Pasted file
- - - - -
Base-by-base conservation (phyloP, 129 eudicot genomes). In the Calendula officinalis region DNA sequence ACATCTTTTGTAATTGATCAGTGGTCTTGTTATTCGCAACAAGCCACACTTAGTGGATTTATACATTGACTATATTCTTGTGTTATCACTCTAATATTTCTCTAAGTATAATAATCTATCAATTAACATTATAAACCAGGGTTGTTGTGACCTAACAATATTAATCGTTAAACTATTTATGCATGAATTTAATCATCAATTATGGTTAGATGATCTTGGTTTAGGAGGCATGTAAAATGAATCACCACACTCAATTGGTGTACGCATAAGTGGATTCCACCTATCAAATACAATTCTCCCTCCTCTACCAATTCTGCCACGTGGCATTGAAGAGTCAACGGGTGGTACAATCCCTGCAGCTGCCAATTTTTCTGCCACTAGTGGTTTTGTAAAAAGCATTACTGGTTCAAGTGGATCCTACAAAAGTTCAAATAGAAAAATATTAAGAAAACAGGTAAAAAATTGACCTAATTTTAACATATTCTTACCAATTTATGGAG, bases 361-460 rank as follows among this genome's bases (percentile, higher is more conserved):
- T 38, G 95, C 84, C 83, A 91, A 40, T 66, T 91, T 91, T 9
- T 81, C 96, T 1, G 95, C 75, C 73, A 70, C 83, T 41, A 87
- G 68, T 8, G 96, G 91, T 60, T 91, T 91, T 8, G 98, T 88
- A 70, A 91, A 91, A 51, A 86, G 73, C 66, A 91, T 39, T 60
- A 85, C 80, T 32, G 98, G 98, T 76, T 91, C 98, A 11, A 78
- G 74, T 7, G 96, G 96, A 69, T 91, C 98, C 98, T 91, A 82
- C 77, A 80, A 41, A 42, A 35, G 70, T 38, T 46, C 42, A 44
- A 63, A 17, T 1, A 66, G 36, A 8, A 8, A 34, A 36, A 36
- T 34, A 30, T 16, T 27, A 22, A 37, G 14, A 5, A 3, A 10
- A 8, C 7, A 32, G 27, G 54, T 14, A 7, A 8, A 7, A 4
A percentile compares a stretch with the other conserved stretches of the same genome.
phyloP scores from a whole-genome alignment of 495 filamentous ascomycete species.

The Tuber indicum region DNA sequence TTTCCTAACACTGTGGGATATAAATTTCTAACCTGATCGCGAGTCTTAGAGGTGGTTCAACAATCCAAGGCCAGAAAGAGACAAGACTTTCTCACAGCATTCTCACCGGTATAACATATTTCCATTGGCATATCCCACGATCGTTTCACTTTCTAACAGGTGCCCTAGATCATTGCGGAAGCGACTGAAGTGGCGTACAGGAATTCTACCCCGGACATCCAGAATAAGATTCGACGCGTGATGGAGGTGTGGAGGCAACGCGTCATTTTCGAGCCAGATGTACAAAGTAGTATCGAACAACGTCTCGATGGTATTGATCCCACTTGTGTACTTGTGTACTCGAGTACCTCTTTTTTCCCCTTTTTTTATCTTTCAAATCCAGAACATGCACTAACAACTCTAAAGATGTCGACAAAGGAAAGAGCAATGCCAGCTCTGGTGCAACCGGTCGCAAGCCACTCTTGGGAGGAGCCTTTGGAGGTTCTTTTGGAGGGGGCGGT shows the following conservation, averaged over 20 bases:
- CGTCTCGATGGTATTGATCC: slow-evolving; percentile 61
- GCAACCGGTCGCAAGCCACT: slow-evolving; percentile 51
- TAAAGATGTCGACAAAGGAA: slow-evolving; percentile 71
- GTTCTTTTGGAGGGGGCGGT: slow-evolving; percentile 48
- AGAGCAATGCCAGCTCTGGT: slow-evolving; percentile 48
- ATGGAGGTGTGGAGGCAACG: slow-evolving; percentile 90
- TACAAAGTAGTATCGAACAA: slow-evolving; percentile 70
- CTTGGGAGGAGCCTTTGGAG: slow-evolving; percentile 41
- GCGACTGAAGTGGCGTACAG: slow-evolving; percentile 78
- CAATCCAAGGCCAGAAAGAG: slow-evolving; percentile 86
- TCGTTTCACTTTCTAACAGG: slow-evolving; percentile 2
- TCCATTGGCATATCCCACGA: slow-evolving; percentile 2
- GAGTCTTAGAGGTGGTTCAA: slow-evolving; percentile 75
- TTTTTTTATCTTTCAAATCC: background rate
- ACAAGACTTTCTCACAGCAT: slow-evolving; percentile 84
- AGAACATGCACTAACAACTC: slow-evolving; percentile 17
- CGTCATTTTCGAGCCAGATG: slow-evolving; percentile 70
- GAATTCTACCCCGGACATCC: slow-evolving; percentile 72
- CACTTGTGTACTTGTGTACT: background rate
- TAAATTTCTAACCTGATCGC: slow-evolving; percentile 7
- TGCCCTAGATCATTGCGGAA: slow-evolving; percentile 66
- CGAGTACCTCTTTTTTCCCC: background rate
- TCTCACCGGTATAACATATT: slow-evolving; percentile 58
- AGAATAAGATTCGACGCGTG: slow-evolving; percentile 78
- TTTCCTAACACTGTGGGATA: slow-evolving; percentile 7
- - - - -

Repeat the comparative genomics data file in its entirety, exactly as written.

Base-by-base conservation (phyloP, 129 eudicot genomes). In the Calendula officinalis region DNA sequence ACATCTTTTGTAATTGATCAGTGGTCTTGTTATTCGCAACAAGCCACACTTAGTGGATTTATACATTGACTATATTCTTGTGTTATCACTCTAATATTTCTCTAAGTATAATAATCTATCAATTAACATTATAAACCAGGGTTGTTGTGACCTAACAATATTAATCGTTAAACTATTTATGCATGAATTTAATCATCAATTATGGTTAGATGATCTTGGTTTAGGAGGCATGTAAAATGAATCACCACACTCAATTGGTGTACGCATAAGTGGATTCCACCTATCAAATACAATTCTCCCTCCTCTACCAATTCTGCCACGTGGCATTGAAGAGTCAACGGGTGGTACAATCCCTGCAGCTGCCAATTTTTCTGCCACTAGTGGTTTTGTAAAAAGCATTACTGGTTCAAGTGGATCCTACAAAAGTTCAAATAGAAAAATATTAAGAAAACAGGTAAAAAATTGACCTAATTTTAACATATTCTTACCAATTTATGGAG, bases 361-460 rank as follows among this genome's bases (percentile, higher is more conserved):
- T 38, G 95, C 84, C 83, A 91, A 40, T 66, T 91, T 91, T 9
- T 81, C 96, T 1, G 95, C 75, C 73, A 70, C 83, T 41, A 87
- G 68, T 8, G 96, G 91, T 60, T 91, T 91, T 8, G 98, T 88
- A 70, A 91, A 91, A 51, A 86, G 73, C 66, A 91, T 39, T 60
- A 85, C 80, T 32, G 98, G 98, T 76, T 91, C 98, A 11, A 78
- G 74, T 7, G 96, G 96, A 69, T 91, C 98, C 98, T 91, A 82
- C 77, A 80, A 41, A 42, A 35, G 70, T 38, T 46, C 42, A 44
- A 63, A 17, T 1, A 66, G 36, A 8, A 8, A 34, A 36, A 36
- T 34, A 30, T 16, T 27, A 22, A 37, G 14, A 5, A 3, A 10
- A 8, C 7, A 32, G 27, G 54, T 14, A 7, A 8, A 7, A 4
A percentile compares a stretch with the other conserved stretches of the same genome.
phyloP scores from a whole-genome alignment of 495 filamentous ascomycete species.

The Tuber indicum region DNA sequence TTTCCTAACACTGTGGGATATAAATTTCTAACCTGATCGCGAGTCTTAGAGGTGGTTCAACAATCCAAGGCCAGAAAGAGACAAGACTTTCTCACAGCATTCTCACCGGTATAACATATTTCCATTGGCATATCCCACGATCGTTTCACTTTCTAACAGGTGCCCTAGATCATTGCGGAAGCGACTGAAGTGGCGTACAGGAATTCTACCCCGGACATCCAGAATAAGATTCGACGCGTGATGGAGGTGTGGAGGCAACGCGTCATTTTCGAGCCAGATGTACAAAGTAGTATCGAACAACGTCTCGATGGTATTGATCCCACTTGTGTACTTGTGTACTCGAGTACCTCTTTTTTCCCCTTTTTTTATCTTTCAAATCCAGAACATGCACTAACAACTCTAAAGATGTCGACAAAGGAAAGAGCAATGCCAGCTCTGGTGCAACCGGTCGCAAGCCACTCTTGGGAGGAGCCTTTGGAGGTTCTTTTGGAGGGGGCGGT shows the following conservation, averaged over 20 bases:
- CGTCTCGATGGTATTGATCC: slow-evolving; percentile 61
- GCAACCGGTCGCAAGCCACT: slow-evolving; percentile 51
- TAAAGATGTCGACAAAGGAA: slow-evolving; percentile 71
- GTTCTTTTGGAGGGGGCGGT: slow-evolving; percentile 48
- AGAGCAATGCCAGCTCTGGT: slow-evolving; percentile 48
- ATGGAGGTGTGGAGGCAACG: slow-evolving; percentile 90
- TACAAAGTAGTATCGAACAA: slow-evolving; percentile 70
- CTTGGGAGGAGCCTTTGGAG: slow-evolving; percentile 41
- GCGACTGAAGTGGCGTACAG: slow-evolving; percentile 78
- CAATCCAAGGCCAGAAAGAG: slow-evolving; percentile 86
- TCGTTTCACTTTCTAACAGG: slow-evolving; percentile 2
- TCCATTGGCATATCCCACGA: slow-evolving; percentile 2
- GAGTCTTAGAGGTGGTTCAA: slow-evolving; percentile 75
- TTTTTTTATCTTTCAAATCC: background rate
- ACAAGACTTTCTCACAGCAT: slow-evolving; percentile 84
- AGAACATGCACTAACAACTC: slow-evolving; percentile 17
- CGTCATTTTCGAGCCAGATG: slow-evolving; percentile 70
- GAATTCTACCCCGGACATCC: slow-evolving; percentile 72
- CACTTGTGTACTTGTGTACT: background rate
- TAAATTTCTAACCTGATCGC: slow-evolving; percentile 7
- TGCCCTAGATCATTGCGGAA: slow-evolving; percentile 66
- CGAGTACCTCTTTTTTCCCC: background rate
- TCTCACCGGTATAACATATT: slow-evolving; percentile 58
- AGAATAAGATTCGACGCGTG: slow-evolving; percentile 78
- TTTCCTAACACTGTGGGATA: slow-evolving; percentile 7